“Their investments are going to bankrupt them.”
Mario and I usually grab a beer and talk shop when I’m in Lima. Like me, Mario married a Peruvian woman and thus finds himself spending a lot of time in Peru. And like me, he finds some of the investment decisions made by his Peruvian friends to be a little less than mathematically sound.
“He has his primary apartment in Lima – it wasn’t cheap,” Mario started. “His mortgage has to be at least $4,000 per month. But you have to live somewhere. I get that.”
“It’s the rest I don’t understand,” he went on. “He has a beach house that his parents left him. But he only uses it two months out of the year, and the maintenance and cleaning is at least $1,000 per month.”
I nodded and took a sip. I’d seen it plenty of times before with some of my wife’s friends.
“And then there is the country house in the mountains. I’ve been there. It’s lovely. But does it really make sense to have a third house that you only use on the weekends? His running costs are at least a couple thousand dollars per month, and that doesn’t include the mortgage.”
If Mario’s friend were a multimillionaire, none of this would really matter. If that’s what he wanted to spend his disposable income on, who are we to criticize? Alas, he’s not. He’s just a regular guy with a decent paycheck that inherited a couple houses from his parents. And rather than sell the properties and use the proceeds to put together a proper nest egg, the poor dumb bastard was hell bent on holding on to them in the belief that they were “investments.”
The Curse of Costly “Investments”
Now, I’m never going to fault anyone for seeking their fortunes outside of the stock market. My shtick in Peak Income is specifically looking for opportunities that are a little outside of the mainstream. But a proper investment needs to put money in your pocket rather than sucking it out.
With a piece of real estate, that means that the income generated needs to be enough to carry your costs with a little left over as profit. If the property rises in value over time, that’s great too. But it’s not a necessary requirement for investment success.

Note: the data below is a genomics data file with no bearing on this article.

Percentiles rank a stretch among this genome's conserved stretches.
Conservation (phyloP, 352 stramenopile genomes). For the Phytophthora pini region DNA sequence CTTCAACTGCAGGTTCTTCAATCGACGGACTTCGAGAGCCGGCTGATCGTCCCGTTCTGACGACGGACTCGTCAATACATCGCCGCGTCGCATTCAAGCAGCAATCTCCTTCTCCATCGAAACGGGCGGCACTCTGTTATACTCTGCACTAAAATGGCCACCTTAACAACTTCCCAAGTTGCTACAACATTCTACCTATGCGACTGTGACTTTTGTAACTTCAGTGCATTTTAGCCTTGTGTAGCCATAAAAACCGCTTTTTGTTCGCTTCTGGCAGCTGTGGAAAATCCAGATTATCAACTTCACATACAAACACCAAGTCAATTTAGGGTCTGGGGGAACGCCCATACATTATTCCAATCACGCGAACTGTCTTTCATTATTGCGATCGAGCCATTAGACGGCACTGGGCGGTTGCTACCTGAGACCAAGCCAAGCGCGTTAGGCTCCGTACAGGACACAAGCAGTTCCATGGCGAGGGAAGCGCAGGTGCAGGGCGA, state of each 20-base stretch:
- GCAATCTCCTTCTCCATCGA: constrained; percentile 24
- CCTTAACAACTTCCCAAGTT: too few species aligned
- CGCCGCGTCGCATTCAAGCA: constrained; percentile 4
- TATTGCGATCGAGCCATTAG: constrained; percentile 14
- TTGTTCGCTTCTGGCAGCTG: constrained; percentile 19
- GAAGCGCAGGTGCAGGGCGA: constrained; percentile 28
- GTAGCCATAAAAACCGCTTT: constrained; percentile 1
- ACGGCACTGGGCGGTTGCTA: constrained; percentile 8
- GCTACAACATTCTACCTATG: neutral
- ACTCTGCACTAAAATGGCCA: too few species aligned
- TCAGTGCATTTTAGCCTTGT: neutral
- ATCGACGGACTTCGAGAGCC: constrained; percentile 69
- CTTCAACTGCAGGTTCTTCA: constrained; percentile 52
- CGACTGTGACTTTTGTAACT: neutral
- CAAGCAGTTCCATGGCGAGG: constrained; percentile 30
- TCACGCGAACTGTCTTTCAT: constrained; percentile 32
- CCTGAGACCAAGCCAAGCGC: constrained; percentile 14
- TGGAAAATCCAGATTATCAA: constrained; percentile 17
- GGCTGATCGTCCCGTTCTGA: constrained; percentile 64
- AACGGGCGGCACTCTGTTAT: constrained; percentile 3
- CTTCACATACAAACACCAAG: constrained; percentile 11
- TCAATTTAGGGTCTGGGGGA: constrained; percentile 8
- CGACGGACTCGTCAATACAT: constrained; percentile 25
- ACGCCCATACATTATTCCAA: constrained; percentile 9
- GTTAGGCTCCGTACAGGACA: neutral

Returning to Lima, it’s virtually impossible to earn a positive return on a financed property, at least at the higher end of the market. The rent payment is generally 20% cheaper than a mortgage payment would be, and that’s before maintenance expenses, which tend to be substantial. That means there are a lot of property “investors” losing their shirts these days. And the economics of beach and country houses are even worse.
Not to pick on poor Lima. I’ve seen similar numbers in plenty of American cities as well.
Again, I’m not telling you to swear off of real estate investing. Plenty of fortunes have been made in real estate, and plenty more will be made in the future. But if you are thinking about buying a property, let’s go over a couple rules.
Most of the return from real estate comes from leverage. If you’re borrowing 80% or more of the value of the property, even small price improvements can translate to small gains. Let’s say you put $20,000 down on a $100,000 property and that property rises in value by 5%, or $5,000 after a year. That $5,000 represents a 20% return on your original $20,000 investment. Not too shabby!
The problem is that debts have to be financed. You have to make payments on the money you borrowed. So if you’re not generating any current income on it, the money comes out of your pocket. You might still be making capital gains on paper, but you can bleed yourself dry in the process.
Look for Sticky Revenues
Buying a beach house might be the dumbest thing you can ever do with your money. It’s only usable (or rentable) for a couple months out of the year, and it’s going to sit unused the rest of the year.
Compare that with, say, a self-storage facility. Once renters move their junk into a storage unit, they’re not likely to go anywhere. They’ll continue paying the rent for months or years. Assuming you paid a reasonable price and your rents cover your mortgage and operating costs, that investment will put cash in your pocket every month until the end of time.
Gritty is Usually Better
This might seem counter intuitive, but gritty properties often make the best investments. Warehouses, storage units or even low-end apartments require very little in the way of maintenance, and no one is going to complain about a few dents and dings. In contrast, higher-end apartments, offices or retail properties often require a ton of regular maintenance to keep the tenants happy. It’s generally a better business to be a slum lord.
Of course, real estate isn’t for everyone. If you like the idea of regular income but want the convenience of generating it from a brokerage account, take a look at my Peak Income newsletter.